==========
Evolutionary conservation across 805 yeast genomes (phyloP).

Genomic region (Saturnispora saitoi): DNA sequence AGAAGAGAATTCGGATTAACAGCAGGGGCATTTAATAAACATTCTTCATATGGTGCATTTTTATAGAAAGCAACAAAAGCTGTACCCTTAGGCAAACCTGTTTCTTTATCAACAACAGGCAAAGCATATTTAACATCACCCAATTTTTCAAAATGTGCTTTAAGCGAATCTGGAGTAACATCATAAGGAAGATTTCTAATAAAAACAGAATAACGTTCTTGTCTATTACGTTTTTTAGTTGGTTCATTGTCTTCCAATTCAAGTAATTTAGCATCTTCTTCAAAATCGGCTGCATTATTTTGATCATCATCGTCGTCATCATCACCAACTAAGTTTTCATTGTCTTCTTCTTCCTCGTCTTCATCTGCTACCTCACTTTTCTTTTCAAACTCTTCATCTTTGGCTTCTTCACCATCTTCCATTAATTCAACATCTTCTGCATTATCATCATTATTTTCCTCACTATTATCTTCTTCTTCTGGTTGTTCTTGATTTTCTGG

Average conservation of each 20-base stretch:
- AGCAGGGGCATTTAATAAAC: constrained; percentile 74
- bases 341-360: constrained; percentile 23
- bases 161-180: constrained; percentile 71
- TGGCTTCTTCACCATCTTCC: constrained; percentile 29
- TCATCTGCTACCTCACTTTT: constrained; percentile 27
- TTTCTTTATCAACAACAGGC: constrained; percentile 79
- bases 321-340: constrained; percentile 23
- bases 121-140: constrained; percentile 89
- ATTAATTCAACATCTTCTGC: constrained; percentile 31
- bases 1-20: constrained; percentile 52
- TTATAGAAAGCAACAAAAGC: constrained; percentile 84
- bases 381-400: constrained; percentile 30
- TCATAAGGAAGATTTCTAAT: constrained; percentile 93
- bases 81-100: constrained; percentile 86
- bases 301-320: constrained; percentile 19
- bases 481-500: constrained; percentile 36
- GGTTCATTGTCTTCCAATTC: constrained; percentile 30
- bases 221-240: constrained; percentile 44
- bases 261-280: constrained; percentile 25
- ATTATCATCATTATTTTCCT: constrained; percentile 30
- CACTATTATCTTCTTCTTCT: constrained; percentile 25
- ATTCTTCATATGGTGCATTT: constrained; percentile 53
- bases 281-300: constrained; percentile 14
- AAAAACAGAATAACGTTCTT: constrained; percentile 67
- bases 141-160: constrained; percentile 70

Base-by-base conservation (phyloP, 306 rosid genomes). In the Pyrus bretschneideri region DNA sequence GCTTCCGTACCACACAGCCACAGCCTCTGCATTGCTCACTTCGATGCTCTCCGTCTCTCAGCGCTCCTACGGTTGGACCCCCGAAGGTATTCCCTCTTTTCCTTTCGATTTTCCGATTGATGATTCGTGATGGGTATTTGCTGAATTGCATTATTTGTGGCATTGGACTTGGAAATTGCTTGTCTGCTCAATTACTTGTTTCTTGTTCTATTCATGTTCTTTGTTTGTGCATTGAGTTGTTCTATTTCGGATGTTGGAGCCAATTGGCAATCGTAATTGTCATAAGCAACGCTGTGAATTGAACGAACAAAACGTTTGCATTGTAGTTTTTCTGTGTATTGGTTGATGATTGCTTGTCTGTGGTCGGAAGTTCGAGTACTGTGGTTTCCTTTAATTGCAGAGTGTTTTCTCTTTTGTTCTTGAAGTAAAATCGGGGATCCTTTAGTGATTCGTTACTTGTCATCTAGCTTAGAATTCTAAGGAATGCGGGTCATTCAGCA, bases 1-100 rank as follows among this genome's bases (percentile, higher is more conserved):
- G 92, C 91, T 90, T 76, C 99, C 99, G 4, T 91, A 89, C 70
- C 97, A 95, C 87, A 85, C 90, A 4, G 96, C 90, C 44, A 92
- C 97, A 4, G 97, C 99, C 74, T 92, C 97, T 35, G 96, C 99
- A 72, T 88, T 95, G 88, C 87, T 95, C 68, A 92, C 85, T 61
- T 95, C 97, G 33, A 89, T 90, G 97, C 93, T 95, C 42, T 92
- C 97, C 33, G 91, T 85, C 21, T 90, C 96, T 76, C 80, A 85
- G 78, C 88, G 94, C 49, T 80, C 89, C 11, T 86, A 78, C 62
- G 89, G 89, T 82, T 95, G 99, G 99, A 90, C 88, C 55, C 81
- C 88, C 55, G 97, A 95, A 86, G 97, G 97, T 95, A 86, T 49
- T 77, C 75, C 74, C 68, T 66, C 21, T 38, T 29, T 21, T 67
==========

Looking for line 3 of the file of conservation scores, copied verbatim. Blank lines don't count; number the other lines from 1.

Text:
Average conservation of each 20-base stretch: